The official hymn of my alma mater, Wycliffe College, opens with a line that is startlingly efficient in its forthrightness and its strangeness: “King of Love, O Christ, we crown you/Lord of thought and Lord of will….” (#451 in our blue hymnal) The concept of Christ’s Reign can be foreign to those of us in western societies at the end of the modern era. If you prioritize individual thought and choice, then the notion anyone as “Lord of thought and will” is offensive, understandably. If you emphasize personal agency and discernment while seeking to understand your vocation within the community of God’s people, then it can be difficult, at best.
We don’t really have much of a concept of “reign” or “kingship” in contemporary democracies. In Canada we do have a monarch, but she’s a nice, politically powerless nonagenarian across the Atlantic who we can remember as much or as little as we want. Our system of government is intended to poise a fine balance between sharing power among various cabinet ministers and other parliamentarians and provincial legislators, and consolidating power enough to get responsive programs and services to people in an effective way. Most cherished of all, our constitutional entrenchment of rights and freedoms can be seen as a decisive chapter in a long and painful history that includes the fights for women’s suffrage, Indigenous self-determination and equal access to marriage for same-sex couples. In these and many other areas, that historical struggle is ever ongoing.
And the Feast of the Reign of Christ shines so brightly because this struggle is ongoing. The readings for this coming Sunday present us with another, dare I say apocalyptic, image: not a violent conqueror but a serene yet diligent shepherd. This shepherd has faithfully led the flock to the green pasture at the End of the Age. Now he serenely sits down to diligently distinguish those who are part of the flock that followed him there, and those who want to harm the rest of the sheep. Through the prophecy of Ezekiel, God promises to be that good shepherd: “I will seek the lost, and I will bring back the strayed, and I will bind up the injured, and I will strengthen the weak.”
I don’t think it’s helpful right now to take this judgement between “sheep” and “goats” (as Matthew’s Gospel puts it) as a sort of “bean-counting” between righteous individual people and unrighteous. Whether or not that’ll happen isn’t for us to say, and at any rate, it’s been so abused and obscured by those who are afraid of people who are different, so often used to draw dividing lines to protect “us” from “them.”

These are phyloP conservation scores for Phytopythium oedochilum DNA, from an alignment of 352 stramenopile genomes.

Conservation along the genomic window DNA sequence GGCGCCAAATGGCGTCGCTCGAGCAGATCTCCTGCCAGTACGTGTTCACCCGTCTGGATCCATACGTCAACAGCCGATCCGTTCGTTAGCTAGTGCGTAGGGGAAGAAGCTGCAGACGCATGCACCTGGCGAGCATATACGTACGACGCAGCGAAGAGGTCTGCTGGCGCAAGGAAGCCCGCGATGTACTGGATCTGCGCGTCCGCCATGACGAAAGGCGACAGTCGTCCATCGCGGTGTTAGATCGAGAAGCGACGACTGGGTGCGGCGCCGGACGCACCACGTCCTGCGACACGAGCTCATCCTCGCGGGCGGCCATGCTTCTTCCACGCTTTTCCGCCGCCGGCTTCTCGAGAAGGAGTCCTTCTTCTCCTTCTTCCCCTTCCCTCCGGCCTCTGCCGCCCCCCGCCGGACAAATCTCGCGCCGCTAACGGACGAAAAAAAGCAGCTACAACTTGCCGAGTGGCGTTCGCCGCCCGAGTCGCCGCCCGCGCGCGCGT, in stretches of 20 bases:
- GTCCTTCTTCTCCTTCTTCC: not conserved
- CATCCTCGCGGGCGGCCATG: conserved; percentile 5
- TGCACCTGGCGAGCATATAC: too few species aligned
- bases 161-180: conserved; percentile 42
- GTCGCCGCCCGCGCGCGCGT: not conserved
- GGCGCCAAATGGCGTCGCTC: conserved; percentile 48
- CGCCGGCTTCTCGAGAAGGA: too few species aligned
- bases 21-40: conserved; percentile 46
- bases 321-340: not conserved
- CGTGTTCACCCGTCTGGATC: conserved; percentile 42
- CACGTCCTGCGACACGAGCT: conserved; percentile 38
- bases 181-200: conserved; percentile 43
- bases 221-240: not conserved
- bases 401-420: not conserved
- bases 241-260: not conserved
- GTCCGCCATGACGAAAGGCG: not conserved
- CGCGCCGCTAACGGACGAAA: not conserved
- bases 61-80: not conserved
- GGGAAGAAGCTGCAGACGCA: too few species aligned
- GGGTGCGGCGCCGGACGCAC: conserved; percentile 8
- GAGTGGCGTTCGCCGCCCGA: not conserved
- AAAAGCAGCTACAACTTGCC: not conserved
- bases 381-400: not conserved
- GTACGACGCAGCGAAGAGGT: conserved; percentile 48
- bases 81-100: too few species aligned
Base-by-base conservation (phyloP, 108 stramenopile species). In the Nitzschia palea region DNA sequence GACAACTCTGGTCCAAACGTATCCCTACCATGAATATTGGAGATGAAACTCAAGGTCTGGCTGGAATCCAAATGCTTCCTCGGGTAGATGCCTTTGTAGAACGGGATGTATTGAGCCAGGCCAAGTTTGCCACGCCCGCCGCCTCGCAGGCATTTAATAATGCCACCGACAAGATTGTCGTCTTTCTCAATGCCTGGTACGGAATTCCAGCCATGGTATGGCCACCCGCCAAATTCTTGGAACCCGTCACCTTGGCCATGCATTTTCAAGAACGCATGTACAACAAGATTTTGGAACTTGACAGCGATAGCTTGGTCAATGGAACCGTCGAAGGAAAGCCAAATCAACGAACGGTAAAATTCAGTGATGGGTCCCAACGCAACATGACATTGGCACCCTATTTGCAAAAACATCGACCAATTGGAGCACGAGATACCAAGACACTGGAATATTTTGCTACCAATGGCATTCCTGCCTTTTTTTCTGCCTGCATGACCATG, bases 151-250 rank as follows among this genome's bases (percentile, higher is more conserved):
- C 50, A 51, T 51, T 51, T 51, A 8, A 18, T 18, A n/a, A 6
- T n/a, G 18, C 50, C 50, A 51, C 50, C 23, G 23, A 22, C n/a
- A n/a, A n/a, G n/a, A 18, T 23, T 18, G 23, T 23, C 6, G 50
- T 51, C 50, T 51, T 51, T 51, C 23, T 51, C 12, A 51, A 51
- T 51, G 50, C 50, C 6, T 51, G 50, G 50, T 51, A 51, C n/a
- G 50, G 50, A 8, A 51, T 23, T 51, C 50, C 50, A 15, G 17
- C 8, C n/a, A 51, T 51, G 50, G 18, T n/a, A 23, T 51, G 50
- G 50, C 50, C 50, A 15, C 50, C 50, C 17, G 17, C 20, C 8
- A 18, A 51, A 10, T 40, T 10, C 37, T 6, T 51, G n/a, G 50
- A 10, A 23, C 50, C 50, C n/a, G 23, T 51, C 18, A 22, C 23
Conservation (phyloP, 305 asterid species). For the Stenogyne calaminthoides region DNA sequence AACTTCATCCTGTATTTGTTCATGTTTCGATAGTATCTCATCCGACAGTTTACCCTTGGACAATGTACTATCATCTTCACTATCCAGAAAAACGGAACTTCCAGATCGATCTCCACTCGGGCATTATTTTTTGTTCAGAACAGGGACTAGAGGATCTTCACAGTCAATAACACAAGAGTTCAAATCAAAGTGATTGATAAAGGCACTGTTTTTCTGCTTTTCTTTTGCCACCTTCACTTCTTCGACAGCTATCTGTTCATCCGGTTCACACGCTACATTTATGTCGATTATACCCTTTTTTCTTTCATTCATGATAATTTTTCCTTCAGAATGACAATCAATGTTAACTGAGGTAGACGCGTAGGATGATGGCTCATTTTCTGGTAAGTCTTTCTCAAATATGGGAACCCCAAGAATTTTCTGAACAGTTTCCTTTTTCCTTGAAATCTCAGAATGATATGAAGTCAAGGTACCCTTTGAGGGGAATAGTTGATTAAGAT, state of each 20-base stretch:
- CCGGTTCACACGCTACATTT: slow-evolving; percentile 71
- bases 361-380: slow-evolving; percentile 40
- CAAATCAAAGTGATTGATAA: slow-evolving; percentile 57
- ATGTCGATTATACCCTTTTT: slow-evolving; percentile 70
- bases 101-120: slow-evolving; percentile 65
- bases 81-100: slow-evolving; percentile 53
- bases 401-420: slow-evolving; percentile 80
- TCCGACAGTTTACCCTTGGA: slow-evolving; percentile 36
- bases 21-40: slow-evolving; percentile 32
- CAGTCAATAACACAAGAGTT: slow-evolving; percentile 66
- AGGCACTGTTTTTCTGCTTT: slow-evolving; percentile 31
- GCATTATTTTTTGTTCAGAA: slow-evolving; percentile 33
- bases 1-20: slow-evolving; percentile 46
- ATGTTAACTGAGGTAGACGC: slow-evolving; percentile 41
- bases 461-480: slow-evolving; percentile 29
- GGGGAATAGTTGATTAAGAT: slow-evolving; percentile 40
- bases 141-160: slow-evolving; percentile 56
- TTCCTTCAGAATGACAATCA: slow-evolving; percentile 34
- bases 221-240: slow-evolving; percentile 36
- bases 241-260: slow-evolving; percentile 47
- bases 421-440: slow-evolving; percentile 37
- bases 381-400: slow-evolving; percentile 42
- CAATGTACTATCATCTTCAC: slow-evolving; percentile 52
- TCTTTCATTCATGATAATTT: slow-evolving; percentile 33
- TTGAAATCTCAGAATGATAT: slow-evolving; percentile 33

I think we should rather take this judgement as God’s decision to uphold “sheepness” over “goatness;” his promise to embrace our vulnerabilities, welcome us and others in love, and to banish hate and fear itself. His promise to then provide us with the strength to follow this shepherd–to embrace and welcome others as he does–as part of his flock.
Christ our King offers us the patterns of thinking and habits of willing that enable us to love and serve others, patterns and habits that have the power to displace our fear, bitterness and despair, if we submit (another difficult word) to being a part of his work of welcoming, healing and gathering all people together in love. To be sure, this includes constitutional equality, rights and freedoms, fairness and justice, clear leadership and legal accountability. But it goes beyond that, involves the work of gathering and forming a community that flourishes in its creative diversity, in its mutual, compassionate listening and its commitment to a common life.
Jesus completed this work on the Cross, when as the Sacrificial Lamb he drew all people to himself. Only this Suffering Servant is worthy to open the seals of time, worthy to be “Lord of thought and Lord of will.” Now he invites us to be part of his task of making this tangible in the world today, through his Holy Spirit. This is what it means for God to offer us the gift of agency and discernment, the gift of our wondrously diverse vocations amidst the human family, the very gift of identity and selfhood. May we cherish the Reign of Christ as the very gift of God’s own love, which welcomes all, heals all and includes all.
The hymn concludes: